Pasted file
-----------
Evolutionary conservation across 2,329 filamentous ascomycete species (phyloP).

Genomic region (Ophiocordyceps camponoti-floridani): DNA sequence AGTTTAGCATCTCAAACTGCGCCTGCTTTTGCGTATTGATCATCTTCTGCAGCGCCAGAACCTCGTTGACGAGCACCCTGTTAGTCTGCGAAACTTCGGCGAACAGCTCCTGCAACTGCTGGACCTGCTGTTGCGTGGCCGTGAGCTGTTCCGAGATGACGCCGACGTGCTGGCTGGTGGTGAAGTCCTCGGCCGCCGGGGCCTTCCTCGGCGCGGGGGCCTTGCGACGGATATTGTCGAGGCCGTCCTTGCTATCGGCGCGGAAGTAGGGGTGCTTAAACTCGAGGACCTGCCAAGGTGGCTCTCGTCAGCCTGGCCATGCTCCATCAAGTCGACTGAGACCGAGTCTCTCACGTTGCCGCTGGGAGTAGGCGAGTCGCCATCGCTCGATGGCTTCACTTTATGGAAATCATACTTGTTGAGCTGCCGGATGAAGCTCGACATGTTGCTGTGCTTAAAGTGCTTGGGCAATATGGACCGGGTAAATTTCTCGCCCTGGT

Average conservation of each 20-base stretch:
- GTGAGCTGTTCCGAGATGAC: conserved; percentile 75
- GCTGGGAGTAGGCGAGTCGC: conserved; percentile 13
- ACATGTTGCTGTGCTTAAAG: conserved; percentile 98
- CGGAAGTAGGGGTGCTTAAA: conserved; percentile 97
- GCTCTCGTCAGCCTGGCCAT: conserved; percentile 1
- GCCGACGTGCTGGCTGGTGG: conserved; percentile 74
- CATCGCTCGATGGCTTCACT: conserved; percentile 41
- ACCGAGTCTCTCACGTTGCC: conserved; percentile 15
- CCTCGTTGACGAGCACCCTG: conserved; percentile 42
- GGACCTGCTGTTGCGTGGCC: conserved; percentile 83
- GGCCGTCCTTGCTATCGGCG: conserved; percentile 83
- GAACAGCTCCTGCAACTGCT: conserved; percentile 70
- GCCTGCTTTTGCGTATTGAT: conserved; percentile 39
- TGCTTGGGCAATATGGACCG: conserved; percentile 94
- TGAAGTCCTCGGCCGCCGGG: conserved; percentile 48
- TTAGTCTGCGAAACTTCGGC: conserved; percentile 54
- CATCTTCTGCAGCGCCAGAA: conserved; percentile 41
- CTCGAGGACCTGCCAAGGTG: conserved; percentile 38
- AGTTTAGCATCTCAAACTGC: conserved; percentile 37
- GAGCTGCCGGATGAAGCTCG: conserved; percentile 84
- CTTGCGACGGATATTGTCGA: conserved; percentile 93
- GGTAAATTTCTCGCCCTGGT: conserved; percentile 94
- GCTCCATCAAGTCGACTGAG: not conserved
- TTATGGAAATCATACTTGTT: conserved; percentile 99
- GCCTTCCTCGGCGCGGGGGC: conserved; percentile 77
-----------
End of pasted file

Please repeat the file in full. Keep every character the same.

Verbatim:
Evolutionary conservation across 2,329 filamentous ascomycete species (phyloP).

Genomic region (Ophiocordyceps camponoti-floridani): DNA sequence AGTTTAGCATCTCAAACTGCGCCTGCTTTTGCGTATTGATCATCTTCTGCAGCGCCAGAACCTCGTTGACGAGCACCCTGTTAGTCTGCGAAACTTCGGCGAACAGCTCCTGCAACTGCTGGACCTGCTGTTGCGTGGCCGTGAGCTGTTCCGAGATGACGCCGACGTGCTGGCTGGTGGTGAAGTCCTCGGCCGCCGGGGCCTTCCTCGGCGCGGGGGCCTTGCGACGGATATTGTCGAGGCCGTCCTTGCTATCGGCGCGGAAGTAGGGGTGCTTAAACTCGAGGACCTGCCAAGGTGGCTCTCGTCAGCCTGGCCATGCTCCATCAAGTCGACTGAGACCGAGTCTCTCACGTTGCCGCTGGGAGTAGGCGAGTCGCCATCGCTCGATGGCTTCACTTTATGGAAATCATACTTGTTGAGCTGCCGGATGAAGCTCGACATGTTGCTGTGCTTAAAGTGCTTGGGCAATATGGACCGGGTAAATTTCTCGCCCTGGT

Average conservation of each 20-base stretch:
- GTGAGCTGTTCCGAGATGAC: conserved; percentile 75
- GCTGGGAGTAGGCGAGTCGC: conserved; percentile 13
- ACATGTTGCTGTGCTTAAAG: conserved; percentile 98
- CGGAAGTAGGGGTGCTTAAA: conserved; percentile 97
- GCTCTCGTCAGCCTGGCCAT: conserved; percentile 1
- GCCGACGTGCTGGCTGGTGG: conserved; percentile 74
- CATCGCTCGATGGCTTCACT: conserved; percentile 41
- ACCGAGTCTCTCACGTTGCC: conserved; percentile 15
- CCTCGTTGACGAGCACCCTG: conserved; percentile 42
- GGACCTGCTGTTGCGTGGCC: conserved; percentile 83
- GGCCGTCCTTGCTATCGGCG: conserved; percentile 83
- GAACAGCTCCTGCAACTGCT: conserved; percentile 70
- GCCTGCTTTTGCGTATTGAT: conserved; percentile 39
- TGCTTGGGCAATATGGACCG: conserved; percentile 94
- TGAAGTCCTCGGCCGCCGGG: conserved; percentile 48
- TTAGTCTGCGAAACTTCGGC: conserved; percentile 54
- CATCTTCTGCAGCGCCAGAA: conserved; percentile 41
- CTCGAGGACCTGCCAAGGTG: conserved; percentile 38
- AGTTTAGCATCTCAAACTGC: conserved; percentile 37
- GAGCTGCCGGATGAAGCTCG: conserved; percentile 84
- CTTGCGACGGATATTGTCGA: conserved; percentile 93
- GGTAAATTTCTCGCCCTGGT: conserved; percentile 94
- GCTCCATCAAGTCGACTGAG: not conserved
- TTATGGAAATCATACTTGTT: conserved; percentile 99
- GCCTTCCTCGGCGCGGGGGC: conserved; percentile 77